Evangelicals and vaccine rejection

September 4, 2021 | health, social issues | 1 Comment


Is vaccine resistance an abuse of religious liberty? Do vaccine resisters imperil others? What underlies opposition to the COVID vaccine?

In a weekly column on Sunday, August 29, Evangelical attorney David French declared “It’s Time to Stop Rationalizing and Enabling Evangelical Vaccine Rejection.”

Is that really a thing, you may ask?

There certainly is some evidence for that. Among those who have already been vaccinated against COVID-19, white Evangelicals trail the national average by 10 percent. A significant difference, but not a dramatic difference. In fact, the majority are vaccinated:

But last Friday, the National Religious Broadcasters (NRB) fired Senior Vice President of Communications Daniel Darling after he appeared on MSNBC’s “Morning Joe” to explain his own reasons for getting vaccinated and to address common concerns among the vaccine hesitant. According to the NRB, Mr. Darling violated their official policy of “neutrality” on the matter. (How one could be “neutral” about a simple and safe intervention that can save millions of lives is puzzling, at best).

This isn’t a new thing. In 2020, Gabe Lyons’s national Q Conference—normally a serious event spearheaded by some of the top thinkers in conservative Christianity—offered a prime speaking platform to discredited long-time antivaxxer Robert F. Kennedy, Jr.

In his column, French maintains,

Christian vaccine refusal not only rejects self-care, it enhances risks to innocent and vulnerable neighbors.”

Citing the attempts of some to invoke religious liberty as cover for refusing the vaccine, French regards this as an abuse of the principle on several levels. He references biblical mandates to care for ourselves and to care for others, and he implies an element of dishonesty:

And let’s be honest and clear. The majority of Christians seeking religious exemptions are using religion as a mere pretext for their real concern—be it fear of the shot or the simple desire to do what they want.”

He concludes:

Sound judgment should help us separate lies from truth and tell us that no argument for liberty should trump our responsibility to spare our nation and our neighbors and finally take the vaccine.”

French is an analyst who generally goes the extra mile to understand other points of view, and for doing so gets attacked from both left and right. I usually agree with him. This time around, though, he may be taking it a bit far.

Scientifically, it’s really difficult to make a case that people who choose not to be vaccinated increase the peril to anyone else over any realistic time frame.

Since early 2020, numerous restrictions were implemented to contain the pandemic that seemed to involve little consideration of their long-term benefit. It was clear from the beginning that SARS-Cov2 would never be eliminated. This has been doubly true since the delta variant became dominant. Even nations that were initially successful in limiting the spread are now seeing exponential growth, as in Japan or Australia. The only path to ending the pandemic was by “herd” immunity, either by infection, vaccination or some combination.

But since the disease can never be contained, then no one is permanently safe from infection. Even vaccinated individuals, it has been demonstrated, can contract and spread the virus. The vaccine is freely and readily available to everyone in the U.S. Almost all of the risk of hospitalization and death is borne by those who are not vaccinated. While it might be clear to French, it is not self-evident that the unvaccinated are a threat to anyone except each other.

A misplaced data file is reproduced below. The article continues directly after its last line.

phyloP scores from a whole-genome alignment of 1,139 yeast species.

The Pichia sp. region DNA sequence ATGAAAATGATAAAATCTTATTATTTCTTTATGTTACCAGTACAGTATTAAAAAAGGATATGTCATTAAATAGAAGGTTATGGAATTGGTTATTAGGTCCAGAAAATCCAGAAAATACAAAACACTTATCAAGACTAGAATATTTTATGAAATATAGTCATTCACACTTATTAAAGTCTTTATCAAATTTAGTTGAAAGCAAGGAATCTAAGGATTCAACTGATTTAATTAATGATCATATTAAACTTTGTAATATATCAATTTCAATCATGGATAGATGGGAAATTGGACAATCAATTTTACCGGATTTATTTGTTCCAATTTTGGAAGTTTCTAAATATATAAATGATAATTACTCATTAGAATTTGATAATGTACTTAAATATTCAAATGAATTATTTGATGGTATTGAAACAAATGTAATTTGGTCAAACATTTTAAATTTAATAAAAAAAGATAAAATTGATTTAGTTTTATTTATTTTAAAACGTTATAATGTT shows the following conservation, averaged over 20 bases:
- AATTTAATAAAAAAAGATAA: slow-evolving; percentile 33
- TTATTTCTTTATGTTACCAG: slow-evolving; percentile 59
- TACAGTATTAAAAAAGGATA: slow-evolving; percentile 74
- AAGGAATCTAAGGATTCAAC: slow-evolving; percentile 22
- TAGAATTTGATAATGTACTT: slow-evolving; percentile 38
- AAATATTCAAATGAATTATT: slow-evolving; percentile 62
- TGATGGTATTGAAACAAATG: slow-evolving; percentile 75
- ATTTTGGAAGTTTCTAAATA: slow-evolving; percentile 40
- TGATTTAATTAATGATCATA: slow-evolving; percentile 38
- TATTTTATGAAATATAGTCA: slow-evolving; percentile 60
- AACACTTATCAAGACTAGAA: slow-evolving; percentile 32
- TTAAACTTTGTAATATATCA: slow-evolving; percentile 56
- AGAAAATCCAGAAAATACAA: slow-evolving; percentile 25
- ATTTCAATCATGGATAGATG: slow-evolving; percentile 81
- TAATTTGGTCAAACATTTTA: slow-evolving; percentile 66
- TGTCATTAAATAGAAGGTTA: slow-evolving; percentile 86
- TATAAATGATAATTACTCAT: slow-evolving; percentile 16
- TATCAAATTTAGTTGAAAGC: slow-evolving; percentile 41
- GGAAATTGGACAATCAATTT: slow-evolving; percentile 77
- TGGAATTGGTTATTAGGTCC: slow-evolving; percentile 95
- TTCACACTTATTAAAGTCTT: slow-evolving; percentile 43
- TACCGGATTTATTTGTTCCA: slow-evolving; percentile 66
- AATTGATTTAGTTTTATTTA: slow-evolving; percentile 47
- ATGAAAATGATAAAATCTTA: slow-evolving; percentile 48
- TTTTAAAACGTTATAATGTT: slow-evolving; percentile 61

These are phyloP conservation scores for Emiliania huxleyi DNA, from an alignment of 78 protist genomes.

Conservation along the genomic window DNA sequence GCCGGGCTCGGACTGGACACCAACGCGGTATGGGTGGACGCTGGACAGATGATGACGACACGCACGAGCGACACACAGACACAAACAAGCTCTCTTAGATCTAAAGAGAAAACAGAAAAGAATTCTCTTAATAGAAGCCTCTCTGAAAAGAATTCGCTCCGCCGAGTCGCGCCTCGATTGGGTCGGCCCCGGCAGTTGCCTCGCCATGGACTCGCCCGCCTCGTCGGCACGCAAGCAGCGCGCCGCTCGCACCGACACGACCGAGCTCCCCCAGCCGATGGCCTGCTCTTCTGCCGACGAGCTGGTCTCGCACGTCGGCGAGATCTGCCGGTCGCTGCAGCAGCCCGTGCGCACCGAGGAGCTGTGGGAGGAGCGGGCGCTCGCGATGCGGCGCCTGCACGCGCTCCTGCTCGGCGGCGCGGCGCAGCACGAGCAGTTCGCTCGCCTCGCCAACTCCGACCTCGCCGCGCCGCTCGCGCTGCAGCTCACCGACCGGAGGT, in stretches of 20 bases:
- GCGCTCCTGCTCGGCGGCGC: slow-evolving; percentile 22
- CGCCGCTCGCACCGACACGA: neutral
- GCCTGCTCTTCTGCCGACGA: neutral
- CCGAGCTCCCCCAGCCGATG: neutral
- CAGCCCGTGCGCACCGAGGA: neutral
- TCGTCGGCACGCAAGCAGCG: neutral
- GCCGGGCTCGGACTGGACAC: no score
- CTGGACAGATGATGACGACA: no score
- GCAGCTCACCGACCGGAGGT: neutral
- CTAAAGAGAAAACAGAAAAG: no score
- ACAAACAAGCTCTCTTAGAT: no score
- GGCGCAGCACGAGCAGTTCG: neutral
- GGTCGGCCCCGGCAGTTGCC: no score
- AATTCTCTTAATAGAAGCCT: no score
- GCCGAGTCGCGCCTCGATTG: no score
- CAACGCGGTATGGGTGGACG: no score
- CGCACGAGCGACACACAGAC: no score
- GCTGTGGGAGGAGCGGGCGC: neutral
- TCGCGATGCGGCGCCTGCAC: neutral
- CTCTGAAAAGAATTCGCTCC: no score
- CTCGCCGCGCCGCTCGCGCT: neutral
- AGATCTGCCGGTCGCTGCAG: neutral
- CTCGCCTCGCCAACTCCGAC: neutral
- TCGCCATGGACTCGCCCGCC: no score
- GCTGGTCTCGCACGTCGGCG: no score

There are two categories who may have good reason not to be vaccinated. The first is that rare adult with a contraindication. However, he/she remains permanently at risk no matter what happens. The second would be the entire population under 12 years old. In their case, the risk of death or serious illness, while real, is extremely low. (A third category could be those who survived a documented infection, but that is rarely counted as a reason).

The terror of even a single case can lead to rather extreme behavior. A divorced Chicago-area mother reportedly lost custody of her 11-year-old son after telling the judge she would not get the COVID vaccine. Presumably, the judge thought she represented too great a danger to her child. Through August of this year, only 361 children under 18 have died from COVID nationwide. That is fewer than die from suffocation or drowning, and less than one-tenth the number that die from motor vehicle accidents. To the extent her vaccine decision represented a threat to her child, it was trivial. It’s probably safer than taking him boating or swimming. The world has never been, and never will be, totally safe.

[Author’s note: CMDA has come out in support of vaccines and against coercion.]

The substance of their objections remains the crux of the matter. If the things resisters believe were true, their choice would be both rational and moral.

A large national survey from the U.S. Census Bureau found the following to be the most common reasons for not getting or planning to get the COVID-19 vaccine:

  • Concerned about possible side effects
  • Plan to wait and see if it is safe
  • Don’t trust COVID-19 vaccines
  • Don’t trust the government

Respondents were allowed multiple answers, and about one-half were concerned of side effects while about one-third just didn’t trust the vaccine. Nothing is ever perfectly safe, including vaccines. As professionals, we understand the known risks of COVID-19 vastly outweigh the theoretical hazards of the vaccine. But if a layperson doesn’t know or believe that, it wouldn’t be fair to frame his/her reluctance as callous indifference to the welfare of others.

I have seen little or no evidence for a cohort which accepts the evidence but refuses vaccination purely as a defiant expression of personal liberty. Possibly. But if they do exist, French understates the case. Either they would be unashamedly selfish free-riders, or they would be totally nuts.

Vaccine resisters succumb to the same cognitive pitfalls that afflict everyone else.

Albert Einstein thought Vladimir Lenin was the hope of humanity. Arthur Conan Doyle believed fairies were real. Kary Mullis, recipient of the 1993 Nobel Prize in chemistry, claimed to have been abducted by aliens. Owing to ubiquitous and unavoidable pitfalls in human cognition, very smart people can fall for very foolish things. It may even get worse the smarter one is, leading to what science writers have dubbed the “Nobel disease.”